A mother of twelve children has given up hope of ever having a family vacation due to the cost of living crisis after energy bills doubled despite not having the heating on.
Zoe Sullivan, 44, and her husband Ben, 47, already had big bills at their home in northern Scotland thanks to their enormous brood–Elisabeth, 17, Olivia, 15, twins Charlotte and Isabelle, 14, and Noah, 12. They also have Eva, ten and Toby, nine, twins Leah and Erin, six, Agnes, five, Joseph, three, and Florence, four months.
Mr. Sullivan is winding down a 27-year career in Britain’s Royal Air Force, meaning that he and his wife will soon be faced with having to get a mortgage and moving out of military quarters.
Ms. Sullivan said their energy bills have already increased from £240 a month to £400, despite not using the central heating during the summer. They have two seven-seater cars, so have been hit by rocketing gasoline prices too.
The family have not had a vacation in years but live near two beaches in Lossiemouth, Moray, so often go for walks and make do with day trips. They had hoped to be able to take the kids away, but savings are now being spent on groceries and bills.
Ms. Sullivan fears bills could increase to £600 a month, which is unaffordable for the family, and said the prospect of using blankets this winter rather than central heating was scary. She shops at Tesco, Adli, Asda, Home Bargains and B&M to find deals, often in the evenings when items are discounted.
Her savvy shopping means she spends £320 a week on groceries, which works out at around £21 per person on food. The family will soon need to find a five-bedroom home which Ms. Sullivan, and she and her husband gave up alcohol to save money, and neither smoke.
Stay-at-home mom Ms. Sullivan said: “The jump in price is huge, we don’t use anymore, it’s just the increase in price. We have lived in our house nearly ten years, we used to pay around £200 to £250 a month, there’s no way we could afford to pay £600 or £700.
“It is really scary, there doesn’t seem to be any help for people. There’s no way we can meet these costs, what we would have put into savings is now going into food and bills.
“I have a budget of £320 a week for everything -food, toiletries, that would probably cover the shopping, some of the kids have lunches at school. I always shop around to get the cheapest things I can.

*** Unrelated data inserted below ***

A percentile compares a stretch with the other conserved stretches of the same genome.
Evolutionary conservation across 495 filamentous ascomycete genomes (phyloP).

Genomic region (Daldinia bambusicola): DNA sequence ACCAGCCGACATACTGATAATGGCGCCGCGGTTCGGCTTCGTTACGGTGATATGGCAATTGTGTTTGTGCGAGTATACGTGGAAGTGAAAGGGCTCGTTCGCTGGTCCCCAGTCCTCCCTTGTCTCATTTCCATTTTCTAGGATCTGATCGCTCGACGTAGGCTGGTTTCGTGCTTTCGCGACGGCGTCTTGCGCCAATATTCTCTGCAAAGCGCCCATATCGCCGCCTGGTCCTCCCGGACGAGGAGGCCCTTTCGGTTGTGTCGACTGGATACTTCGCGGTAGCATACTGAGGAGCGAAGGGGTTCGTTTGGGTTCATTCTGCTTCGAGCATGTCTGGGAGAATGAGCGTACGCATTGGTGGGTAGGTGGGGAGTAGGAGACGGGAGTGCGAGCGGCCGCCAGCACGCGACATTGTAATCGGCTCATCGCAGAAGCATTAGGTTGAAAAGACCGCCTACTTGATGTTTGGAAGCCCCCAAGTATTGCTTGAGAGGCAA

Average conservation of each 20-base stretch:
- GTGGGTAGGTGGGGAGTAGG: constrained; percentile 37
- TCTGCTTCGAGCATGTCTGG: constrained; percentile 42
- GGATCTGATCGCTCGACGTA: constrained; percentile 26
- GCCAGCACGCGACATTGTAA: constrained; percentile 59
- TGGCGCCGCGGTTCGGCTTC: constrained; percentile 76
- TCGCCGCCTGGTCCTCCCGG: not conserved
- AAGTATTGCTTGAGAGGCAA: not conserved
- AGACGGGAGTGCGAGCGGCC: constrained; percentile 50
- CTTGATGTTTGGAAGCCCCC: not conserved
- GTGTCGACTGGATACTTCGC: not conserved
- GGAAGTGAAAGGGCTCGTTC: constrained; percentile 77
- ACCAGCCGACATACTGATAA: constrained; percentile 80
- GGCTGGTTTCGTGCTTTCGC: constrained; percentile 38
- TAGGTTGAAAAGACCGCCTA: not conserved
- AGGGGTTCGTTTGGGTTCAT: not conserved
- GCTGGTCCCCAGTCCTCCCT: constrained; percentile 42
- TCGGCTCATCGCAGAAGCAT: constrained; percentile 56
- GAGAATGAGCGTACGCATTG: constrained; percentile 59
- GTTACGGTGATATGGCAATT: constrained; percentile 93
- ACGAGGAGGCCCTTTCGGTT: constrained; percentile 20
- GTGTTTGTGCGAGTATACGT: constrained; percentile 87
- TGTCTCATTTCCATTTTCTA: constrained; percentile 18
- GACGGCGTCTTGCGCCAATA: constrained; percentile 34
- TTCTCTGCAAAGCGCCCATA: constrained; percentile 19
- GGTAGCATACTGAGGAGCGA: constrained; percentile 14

“We have four teenage girls so that’s stuff like their face washes, but we could get through £6 of fruit a day. Fruit and things like that are really expensive, when you find blueberries are £3 and then become £3.50, it’s a big price increase.
“I’m at home all day with the little ones, it gets cold in winter in the north of Scotland. We are thinking ‘are we going to have to go around in blankets’. There isn’t any more money to pay any more bills.”
The family said they are struggling despite very few luxuries. They buy branded shampoo for the two sets of twin girls, due to their long hair.
The younger kids have a treat of a Pepsi Max and chocolate bar on a Friday night, which Ms. Sullivan does not want to have to give up. Florence gets own-brand nappies, and Agnes, five, has a milk allergy which requires a more specialist diet.
The couple send the six girls to dance lessons, while their oldest son plays football. And they also have a cat, which adds on to the weekly costs. The couple have previously resorted to putting groceries on a credit card but hope to be able to avoid that.
Ms. Sullivan said it is impossible to avoid using a water heater which runs on gas, and she will have to give up buying Heinz baked beans in favor of own-brand ones unless the situation improves. She said: “How much deficit are we going to get into if next year it’s £6,000 or £7,000?
“I don’t think it was as bad in the 70s. It’s all very frightening. The kids have never been abroad, I think we always thought ‘one day’, but the money is being spent on just living. We have got a big garden and we’re close to two beaches, rather than going on holiday we have family time.
“Six of the girls do dance lessons and our older boy does football, they are their passions, we don’t want to take that away. We have got a cat, luckily he doesn’t eat very much.”
Produced in association with SWNS.